That would be a totally good idea! And that’s where most people stopped reading.
“Industrial band Skinny Puppy invoice US government for using their music at Guantanamo Bay,” reads the NME headline. “Metal band Skinny Puppy send US government invoice after finding out their music was ‘used as torture device in Guantanamo Bay'” trumpeted theIndependent, whose piece is being widely circulated today. “Industrial group Skinny Puppy ‘invoices’ government for using songs at Guantanamo,” wrote Raw Story, who at least had the decency to use square quotes. Death and Taxes chimed in as well, as did UPROXX.
Strangely, everyone covering this story left out the next part of the interview.
What became of that invoice? Did they respond to it?
We never sent it. The album cover is the invoice. The original impetus of recording the album was those two concepts: the torture and the invoice.
Hard to blame them, considering even the original source of the item selectively edited their own q+a, omitting the admission that it never happened.
Still though, haha, that would’ve been a great story. Let’s go with it anyway, right?
As The Guardian reported a couple years back, the use of music as a form of military intimidation is as old as both the concepts of music and warfare themselves. A study from New York University in 2008 took a deeper look into the mechanisms behind how music works as a form of torture:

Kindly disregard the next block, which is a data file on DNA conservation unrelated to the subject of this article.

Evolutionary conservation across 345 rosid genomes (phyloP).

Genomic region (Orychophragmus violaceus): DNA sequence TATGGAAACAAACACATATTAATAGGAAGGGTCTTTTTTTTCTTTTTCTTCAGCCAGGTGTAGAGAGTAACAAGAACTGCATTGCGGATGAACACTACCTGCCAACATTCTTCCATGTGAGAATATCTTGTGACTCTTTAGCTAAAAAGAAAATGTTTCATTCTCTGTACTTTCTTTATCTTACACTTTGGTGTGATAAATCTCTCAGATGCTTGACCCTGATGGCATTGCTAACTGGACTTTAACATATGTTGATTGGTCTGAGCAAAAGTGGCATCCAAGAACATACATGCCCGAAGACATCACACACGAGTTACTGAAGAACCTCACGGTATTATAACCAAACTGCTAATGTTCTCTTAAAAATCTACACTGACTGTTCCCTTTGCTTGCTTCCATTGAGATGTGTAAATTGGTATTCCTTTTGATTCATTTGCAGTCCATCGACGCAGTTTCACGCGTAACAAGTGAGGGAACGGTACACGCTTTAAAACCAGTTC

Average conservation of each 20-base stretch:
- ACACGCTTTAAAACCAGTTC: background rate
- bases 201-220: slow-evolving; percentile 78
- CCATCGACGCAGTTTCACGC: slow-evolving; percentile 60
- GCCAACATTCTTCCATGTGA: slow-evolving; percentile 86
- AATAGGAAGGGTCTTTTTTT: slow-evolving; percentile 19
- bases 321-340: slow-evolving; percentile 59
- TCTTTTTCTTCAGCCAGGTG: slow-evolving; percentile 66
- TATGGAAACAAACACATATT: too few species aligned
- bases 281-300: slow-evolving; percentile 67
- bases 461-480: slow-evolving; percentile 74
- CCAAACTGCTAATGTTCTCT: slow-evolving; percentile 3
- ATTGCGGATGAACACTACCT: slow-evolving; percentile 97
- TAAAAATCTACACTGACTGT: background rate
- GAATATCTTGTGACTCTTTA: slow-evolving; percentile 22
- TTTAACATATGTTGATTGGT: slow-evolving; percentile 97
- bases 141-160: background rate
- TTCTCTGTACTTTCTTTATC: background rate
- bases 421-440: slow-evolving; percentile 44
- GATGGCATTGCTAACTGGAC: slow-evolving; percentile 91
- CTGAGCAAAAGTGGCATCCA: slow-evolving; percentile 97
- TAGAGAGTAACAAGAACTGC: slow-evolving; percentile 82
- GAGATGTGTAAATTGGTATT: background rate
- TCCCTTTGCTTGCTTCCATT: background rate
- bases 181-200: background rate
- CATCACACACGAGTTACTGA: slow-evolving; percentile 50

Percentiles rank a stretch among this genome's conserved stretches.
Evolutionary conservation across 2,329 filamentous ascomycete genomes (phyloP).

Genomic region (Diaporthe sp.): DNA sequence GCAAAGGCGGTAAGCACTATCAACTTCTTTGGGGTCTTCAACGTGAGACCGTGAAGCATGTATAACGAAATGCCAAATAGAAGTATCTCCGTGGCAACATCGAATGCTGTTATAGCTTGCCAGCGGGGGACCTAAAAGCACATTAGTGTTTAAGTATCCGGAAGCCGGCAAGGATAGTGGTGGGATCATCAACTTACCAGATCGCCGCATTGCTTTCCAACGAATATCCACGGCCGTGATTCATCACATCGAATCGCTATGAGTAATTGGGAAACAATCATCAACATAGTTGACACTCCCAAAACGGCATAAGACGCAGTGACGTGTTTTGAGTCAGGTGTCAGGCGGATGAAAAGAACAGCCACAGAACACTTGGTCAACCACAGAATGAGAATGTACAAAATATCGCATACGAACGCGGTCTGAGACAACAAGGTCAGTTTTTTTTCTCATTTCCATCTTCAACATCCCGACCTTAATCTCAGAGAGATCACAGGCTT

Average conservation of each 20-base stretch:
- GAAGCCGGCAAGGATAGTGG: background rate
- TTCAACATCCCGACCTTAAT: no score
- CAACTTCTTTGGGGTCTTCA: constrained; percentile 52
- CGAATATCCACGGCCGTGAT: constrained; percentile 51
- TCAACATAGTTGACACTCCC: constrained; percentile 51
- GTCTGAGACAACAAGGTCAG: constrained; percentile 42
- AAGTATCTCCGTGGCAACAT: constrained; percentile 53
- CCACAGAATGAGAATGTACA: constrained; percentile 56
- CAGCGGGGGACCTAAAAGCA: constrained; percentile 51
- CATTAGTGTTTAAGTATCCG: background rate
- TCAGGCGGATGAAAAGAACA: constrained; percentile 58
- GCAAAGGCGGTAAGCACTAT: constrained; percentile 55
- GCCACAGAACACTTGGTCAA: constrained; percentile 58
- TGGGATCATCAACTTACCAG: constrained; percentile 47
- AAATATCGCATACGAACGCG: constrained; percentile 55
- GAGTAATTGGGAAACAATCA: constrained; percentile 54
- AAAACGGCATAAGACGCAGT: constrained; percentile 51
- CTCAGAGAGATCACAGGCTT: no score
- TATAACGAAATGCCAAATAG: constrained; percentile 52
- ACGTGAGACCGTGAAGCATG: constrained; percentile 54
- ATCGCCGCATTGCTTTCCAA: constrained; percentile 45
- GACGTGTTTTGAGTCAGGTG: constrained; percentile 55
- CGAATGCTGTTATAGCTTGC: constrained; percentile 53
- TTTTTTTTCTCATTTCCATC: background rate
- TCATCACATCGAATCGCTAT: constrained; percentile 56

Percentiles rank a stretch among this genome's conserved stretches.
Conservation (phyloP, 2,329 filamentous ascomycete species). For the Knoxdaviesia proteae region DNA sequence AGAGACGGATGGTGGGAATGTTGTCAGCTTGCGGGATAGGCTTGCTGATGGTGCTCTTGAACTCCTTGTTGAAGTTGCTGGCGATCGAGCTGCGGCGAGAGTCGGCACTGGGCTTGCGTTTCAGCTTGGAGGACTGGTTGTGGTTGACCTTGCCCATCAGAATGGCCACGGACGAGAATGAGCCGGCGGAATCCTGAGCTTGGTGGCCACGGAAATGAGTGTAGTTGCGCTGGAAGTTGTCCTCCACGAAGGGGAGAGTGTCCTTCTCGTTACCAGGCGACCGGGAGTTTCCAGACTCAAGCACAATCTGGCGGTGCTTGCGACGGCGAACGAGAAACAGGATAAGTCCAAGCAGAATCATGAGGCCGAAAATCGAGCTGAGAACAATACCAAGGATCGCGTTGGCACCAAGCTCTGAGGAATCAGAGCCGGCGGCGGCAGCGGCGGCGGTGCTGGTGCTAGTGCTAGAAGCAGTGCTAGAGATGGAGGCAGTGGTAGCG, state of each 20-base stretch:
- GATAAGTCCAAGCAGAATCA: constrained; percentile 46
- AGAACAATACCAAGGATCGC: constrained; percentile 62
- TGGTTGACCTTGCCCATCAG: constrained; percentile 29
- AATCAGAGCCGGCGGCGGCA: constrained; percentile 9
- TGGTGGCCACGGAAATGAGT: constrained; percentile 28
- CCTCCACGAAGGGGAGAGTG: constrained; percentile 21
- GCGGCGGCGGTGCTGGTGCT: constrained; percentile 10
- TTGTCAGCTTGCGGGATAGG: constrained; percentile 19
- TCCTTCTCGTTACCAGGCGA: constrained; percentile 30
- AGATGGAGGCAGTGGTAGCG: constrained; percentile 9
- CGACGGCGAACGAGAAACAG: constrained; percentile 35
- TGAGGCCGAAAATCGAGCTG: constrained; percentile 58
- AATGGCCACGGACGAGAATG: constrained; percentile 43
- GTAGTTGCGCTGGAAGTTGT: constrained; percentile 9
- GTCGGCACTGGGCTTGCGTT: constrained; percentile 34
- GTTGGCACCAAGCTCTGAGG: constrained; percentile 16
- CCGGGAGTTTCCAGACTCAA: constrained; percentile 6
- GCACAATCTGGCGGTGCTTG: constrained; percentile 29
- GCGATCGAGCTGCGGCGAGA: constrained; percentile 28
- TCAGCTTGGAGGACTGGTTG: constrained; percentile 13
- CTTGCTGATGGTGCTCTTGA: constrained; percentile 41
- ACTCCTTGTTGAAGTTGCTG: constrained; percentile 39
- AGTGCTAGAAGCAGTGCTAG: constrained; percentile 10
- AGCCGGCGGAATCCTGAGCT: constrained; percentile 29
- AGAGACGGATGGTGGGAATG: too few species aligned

First, it is not at all clear that the music aimed at prisoners in detention camps has functioned as music. Rather, it has more often functioned as sheer sound with which to assault a prisoner’s sense of hearing; to ‘mask’ or disrupt a prisoner’s capacity to sustain an independent thought; to disrupt a prisoner’s sense of temporality (both in terms of how much time had passed and in terms of the predictability of temporal units); to undermine a prisoner’s ability to sustain somatic practices of prayer (both through behavior at the hours of prayer and through abstinence from musical experiences considered sinful); and to bombard the prisoner’s body (skin, nerves and bones) with acoustical energy.
Key’s thoughts on the use of his music as an instrument of torture are interesting nonetheless, without the ginned-up click-bait angle.
Given that so much of your music is protest oriented, how did that make you feel to learn that your music was being used to torture prisoners?
Not too good. We never supported those types of scenarios. It’s kind of typical that we thought this would end up happening, in a weird way. Because, we make unsettling music we can see it being used in a weird way. But it doesn’t sit right with us.
This story doesn’t sit right with me either. In the oncoming War On Reading Comprehension, selective link-baiting like this will be used as form of torture. Consider all the headlines about this you’re about to see shared into your feed the closest analogy to the “sheer sound with which to assault” your senses, “to ‘mask’ or disrupt” your “capacity to sustain an independent thought.”